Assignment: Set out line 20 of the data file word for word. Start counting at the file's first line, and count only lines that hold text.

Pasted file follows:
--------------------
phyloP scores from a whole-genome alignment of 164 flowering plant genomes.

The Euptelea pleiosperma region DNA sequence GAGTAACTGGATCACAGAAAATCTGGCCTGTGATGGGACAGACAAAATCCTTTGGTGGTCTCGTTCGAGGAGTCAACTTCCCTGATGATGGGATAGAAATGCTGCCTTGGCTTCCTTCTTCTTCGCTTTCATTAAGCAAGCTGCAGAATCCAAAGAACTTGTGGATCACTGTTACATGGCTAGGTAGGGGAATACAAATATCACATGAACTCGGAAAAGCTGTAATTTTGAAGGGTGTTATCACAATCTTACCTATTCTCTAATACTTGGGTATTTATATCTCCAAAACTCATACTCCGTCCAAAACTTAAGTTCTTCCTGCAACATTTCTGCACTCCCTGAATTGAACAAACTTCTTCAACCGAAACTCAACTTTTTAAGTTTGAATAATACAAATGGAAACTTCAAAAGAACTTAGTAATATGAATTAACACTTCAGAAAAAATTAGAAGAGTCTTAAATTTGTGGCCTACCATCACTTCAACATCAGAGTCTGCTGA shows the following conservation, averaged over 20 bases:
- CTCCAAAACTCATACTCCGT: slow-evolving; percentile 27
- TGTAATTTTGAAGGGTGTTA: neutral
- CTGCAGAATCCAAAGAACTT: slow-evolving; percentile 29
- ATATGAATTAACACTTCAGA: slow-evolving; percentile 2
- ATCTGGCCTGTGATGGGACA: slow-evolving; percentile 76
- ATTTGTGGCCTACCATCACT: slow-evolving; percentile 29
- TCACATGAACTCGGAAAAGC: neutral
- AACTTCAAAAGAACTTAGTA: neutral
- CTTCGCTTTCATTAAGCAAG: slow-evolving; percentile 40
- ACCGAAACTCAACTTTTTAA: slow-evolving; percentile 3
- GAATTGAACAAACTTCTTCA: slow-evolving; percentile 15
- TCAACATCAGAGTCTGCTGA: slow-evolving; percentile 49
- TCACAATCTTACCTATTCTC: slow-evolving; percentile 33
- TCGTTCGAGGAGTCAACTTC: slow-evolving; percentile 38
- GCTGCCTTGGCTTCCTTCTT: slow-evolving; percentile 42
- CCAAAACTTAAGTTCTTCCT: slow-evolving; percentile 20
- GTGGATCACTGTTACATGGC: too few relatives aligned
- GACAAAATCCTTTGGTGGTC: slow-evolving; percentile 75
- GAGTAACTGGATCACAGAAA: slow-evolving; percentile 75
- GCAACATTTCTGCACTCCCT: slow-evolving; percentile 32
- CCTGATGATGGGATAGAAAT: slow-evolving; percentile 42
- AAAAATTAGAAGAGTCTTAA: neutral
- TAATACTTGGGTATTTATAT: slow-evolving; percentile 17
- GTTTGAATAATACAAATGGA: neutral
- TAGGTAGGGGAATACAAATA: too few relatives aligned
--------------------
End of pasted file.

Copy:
- GACAAAATCCTTTGGTGGTC: slow-evolving; percentile 75